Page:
Hip-hop parenting

My son and I have a deal in which profanity begets literacy.

Published February 8, 2001 8:23PM (EST)

I am an English teacher -- a reader and writer in a world full of words. My son is a reluctant student -- an athlete and social animal with a limited vocabulary. I would prefer that my son not pulse a steady stream of profanity into his brain by way of music, his great cultural indulgence. But as a teacher of literature who openly expresses views against literary censorship, I find it hard to ban Insane Clown Posse from my home.

Last spring, after a new onslaught of unsavory hip-hop lyrics found its way into our lives, I devised a compromise. My plan was as subversive as it was simple. For every objectionable CD my son purchased with his own money, I would buy, and expect him to read, a book of my choosing. When I first presented the plan we were in the aisle of the local discount store. He was holding a cellophane-glazed case listing song titles that were themselves bleeped out. His short-term desire had overwhelmed his reason.

And that is how Jon Krakauer's "Into the Wild" made it into the house on the same day as Dr. Dre. The book club I belong to was reading it that month anyway, and when I started reading it aloud to him that Friday night, my son was hooked. As soon as he got home from the local skating rink, where he and his buddies rollerblade to rap rhythms every weekend, I had him sit on the couch with me to read. The grisly circumstances outlined in the first chapter were as unsavory as his posse's lyrics. Inside of the first five pages, there was the mother of all swear words, and I read it to him without skipping a beat. He looked at me, amazed. I told him the book was a true story; he finished reading it on his own.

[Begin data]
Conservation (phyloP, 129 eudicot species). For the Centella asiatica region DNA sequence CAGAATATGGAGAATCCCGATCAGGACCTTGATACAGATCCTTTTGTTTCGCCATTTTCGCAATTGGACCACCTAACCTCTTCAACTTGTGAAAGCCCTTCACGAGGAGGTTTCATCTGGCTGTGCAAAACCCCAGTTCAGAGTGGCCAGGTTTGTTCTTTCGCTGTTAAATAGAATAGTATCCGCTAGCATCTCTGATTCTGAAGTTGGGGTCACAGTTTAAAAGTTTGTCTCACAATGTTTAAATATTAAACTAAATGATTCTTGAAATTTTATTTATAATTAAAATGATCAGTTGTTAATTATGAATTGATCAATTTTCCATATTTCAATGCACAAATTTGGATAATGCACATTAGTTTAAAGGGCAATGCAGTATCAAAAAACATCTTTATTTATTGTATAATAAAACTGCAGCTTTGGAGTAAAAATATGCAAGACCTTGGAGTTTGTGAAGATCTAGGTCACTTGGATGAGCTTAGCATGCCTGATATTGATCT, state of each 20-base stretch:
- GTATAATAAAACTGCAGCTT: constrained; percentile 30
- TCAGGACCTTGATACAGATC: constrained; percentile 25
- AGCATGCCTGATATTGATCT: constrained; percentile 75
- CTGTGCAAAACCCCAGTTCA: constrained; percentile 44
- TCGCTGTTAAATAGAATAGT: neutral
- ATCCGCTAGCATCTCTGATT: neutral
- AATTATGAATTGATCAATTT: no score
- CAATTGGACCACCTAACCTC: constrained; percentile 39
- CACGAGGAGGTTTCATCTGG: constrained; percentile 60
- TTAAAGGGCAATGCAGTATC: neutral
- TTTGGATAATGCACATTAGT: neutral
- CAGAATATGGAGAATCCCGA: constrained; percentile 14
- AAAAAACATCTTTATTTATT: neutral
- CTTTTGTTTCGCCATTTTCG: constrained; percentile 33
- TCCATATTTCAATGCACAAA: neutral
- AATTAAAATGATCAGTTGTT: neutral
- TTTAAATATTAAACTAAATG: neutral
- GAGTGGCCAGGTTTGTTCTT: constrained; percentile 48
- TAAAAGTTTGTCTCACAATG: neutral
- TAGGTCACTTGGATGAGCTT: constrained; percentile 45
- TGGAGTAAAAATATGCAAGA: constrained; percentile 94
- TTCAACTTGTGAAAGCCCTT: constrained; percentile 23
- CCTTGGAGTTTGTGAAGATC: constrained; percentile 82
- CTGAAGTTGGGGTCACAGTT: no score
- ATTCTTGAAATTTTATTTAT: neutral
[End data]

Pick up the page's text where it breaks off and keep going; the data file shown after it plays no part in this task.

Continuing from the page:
Since finishing "Into the Wild," my son and I have purchased Limp Bizkit and Roald Dahl's "The Witches," Sisqo and Jerry Spinelli's "Wringer," Adam Sandler and "Harry Potter and the Goblet of Fire." The one-for-one profanity plan is working.

Not too long ago, a former student of mine was working in the music department at the bookstore and had to help my son locate a CD he wanted.

"Tell him what you're going to have to read to be allowed to buy this CD," I said to my son.

The teenage employee listened to the plan and told us that his mom had dealt with the same concerns a few years earlier by telling him he could listen to the stuff, but adding, "The first time I hear you saying smut in my house I'll cut those CDs in two." The clerk told my son to come back to the store to report on the CD and the book.

So last week we went to the bookstore again. I browsed the New Fiction section; he decided which one of the new Insane Clown Posse CDs to buy. The one he chose comes with 3-D glasses that make the eyeballs on the cover pop out. I recommended "Athletic Shorts" by Chris Crutcher. I once heard Crutcher speak to a roomful of English teachers about his day job as a family therapist. He claimed that counseling dropped characters right into his lap. Somehow there was beautiful symmetry in the trade -- a posse for a posse, insanity all around.

By Linda Specht

Linda Specht has been teaching high school in Strongsville, Oh., for 19 years.

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